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India vs England: Cheteshwar Pujara confident India will tackle Moeen on slow Southampton pitch

India don’t have a history of big successful chases in England. Of the seven Tests they have won in England, three were achieved chasing a fourth innings target. Among them the best came in the famous Oval win in 1971, when they chased down 173, reaching 174/6.

cricket Updated: Sep 02, 2018 12:42 IST
N Ananthanarayanan
N Ananthanarayanan
Hindustan Times, Southampton
india england,india vs england,cheteshwar pujara
India don’t have a history of big successful chases in England. Of the seven Tests they have won in England, three were achieved chasing a fourth innings target(REUTERS)

Cheteshwar Pujara bemoaned India’s lower order batsmen throwing away the advantage built by him and skipper Virat Kohli on the second day, but said the fourth Test against England was not out of India’s hand.

The India No 3 made a brilliant 132 not out to steer India into a slender lead, but England batsmen ground out a potentially match-winning lead of 233 after batting through the third day to reach 260/8 at the Ageas Bowl on Saturday.

India don’t have a history of big successful chases in England. Of the seven Tests they have won in England, three were achieved chasing a fourth innings target. Among them the best came in the famous Oval win in 1971, when they chased down 173, reaching 174/6.

However, Pujara felt the slow and dry pitch made conditions more like home rather than the seaming tracks they have had to contend with in this series.

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England added only 254 runs on Day 3 but it also helped the surface gradually deteriorate, leaving off-spinner Moeen Ali, who took five wickets in India’s first innings, as a big threat.

India’s spinner R Ashwin bowled 35 overs, but managed to take just one wicket in a frustrating day on the field for the visitors, chasing victory to even the series they trail 1-2 with a game left.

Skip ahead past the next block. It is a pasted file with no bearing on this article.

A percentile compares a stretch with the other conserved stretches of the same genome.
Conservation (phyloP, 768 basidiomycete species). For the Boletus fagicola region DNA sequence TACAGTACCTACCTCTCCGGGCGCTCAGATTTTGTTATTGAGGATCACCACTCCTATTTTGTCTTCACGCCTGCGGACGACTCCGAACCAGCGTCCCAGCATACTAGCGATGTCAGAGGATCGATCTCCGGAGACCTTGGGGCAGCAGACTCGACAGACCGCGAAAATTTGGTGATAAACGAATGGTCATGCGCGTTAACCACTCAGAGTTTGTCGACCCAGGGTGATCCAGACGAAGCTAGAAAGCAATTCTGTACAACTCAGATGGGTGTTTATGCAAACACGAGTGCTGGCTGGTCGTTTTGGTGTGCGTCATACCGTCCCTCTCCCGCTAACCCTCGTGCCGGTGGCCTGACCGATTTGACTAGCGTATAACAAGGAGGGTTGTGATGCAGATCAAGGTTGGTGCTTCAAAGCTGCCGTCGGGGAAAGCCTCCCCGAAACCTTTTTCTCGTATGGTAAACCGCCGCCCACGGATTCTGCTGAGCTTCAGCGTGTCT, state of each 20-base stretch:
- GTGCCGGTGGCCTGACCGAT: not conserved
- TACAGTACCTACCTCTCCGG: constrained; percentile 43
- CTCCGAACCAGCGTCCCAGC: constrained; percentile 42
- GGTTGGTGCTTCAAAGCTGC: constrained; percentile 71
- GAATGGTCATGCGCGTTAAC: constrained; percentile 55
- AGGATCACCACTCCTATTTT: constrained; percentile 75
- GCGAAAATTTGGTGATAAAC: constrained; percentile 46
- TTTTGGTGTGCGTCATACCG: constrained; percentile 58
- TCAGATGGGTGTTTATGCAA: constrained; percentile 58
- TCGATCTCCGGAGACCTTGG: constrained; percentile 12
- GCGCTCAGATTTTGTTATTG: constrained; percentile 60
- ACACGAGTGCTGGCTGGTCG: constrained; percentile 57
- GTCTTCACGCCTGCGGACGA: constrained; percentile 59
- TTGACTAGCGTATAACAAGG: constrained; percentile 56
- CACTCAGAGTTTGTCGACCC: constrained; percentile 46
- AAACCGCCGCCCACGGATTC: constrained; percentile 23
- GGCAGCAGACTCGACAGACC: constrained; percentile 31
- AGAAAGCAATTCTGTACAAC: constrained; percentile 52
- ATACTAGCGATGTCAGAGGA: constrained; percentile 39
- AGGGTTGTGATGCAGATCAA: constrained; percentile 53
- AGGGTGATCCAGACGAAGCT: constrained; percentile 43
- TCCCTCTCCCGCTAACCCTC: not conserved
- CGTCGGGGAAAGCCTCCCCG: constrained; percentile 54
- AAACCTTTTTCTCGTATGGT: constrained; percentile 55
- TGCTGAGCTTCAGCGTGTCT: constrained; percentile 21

Pujara didn’t talk to the media on Friday as he was too exhausted, but had to field questions about India’s chances after the third day’s play.

“I don’t think it was a tough day for us, in the sense, looking at the pitch, it has slowed down a bit. It looks like it is slightly easier to bat. And we have got lot of experience playing in such conditions back home. So, I think our batsmen would have realised… we started off well in the first innings but lost too many wickets in the middle phase. If we had batted well, we could have got 100 or 150 runs lead.

“But that is something in the past. All batsmen have realised what they need to do, and in the second innings we will put up a good show after bowling them out early tomorrow.”

He defended Ashwin when asked to compare him with Moeen.

“I don’t think he had a bad day. He didn’t get too many wickets but kept on bowling in the right areas. Sometimes as a bowler you do have such days.

“Ashwin is a clever bowler, he has done really well for us throughout in the domestic season and overseas. But yes, the pitch has slowed down a lot and that could be the reason some of his balls didn’t go through as much he might have wanted.

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“I don’t know much about spin bowling, so I can’t comment much about what technicalities it involves, but seeing him bowl, I don’t think he bowled badly at all.”

Pujara also felt Moeen was very effective on the second day because the pitch played a lot faster.

“When he bowled in the first innings, the wicket was a little quicker. Some of our batsmen could have batted well against him, but he is a good bowler. I’m not trying to take any credit away from how he bowled, but we still should have batted better against him. In the second innings our batters will have a better game plan against Moeen.”

First Published: Sep 02, 2018 08:51 IST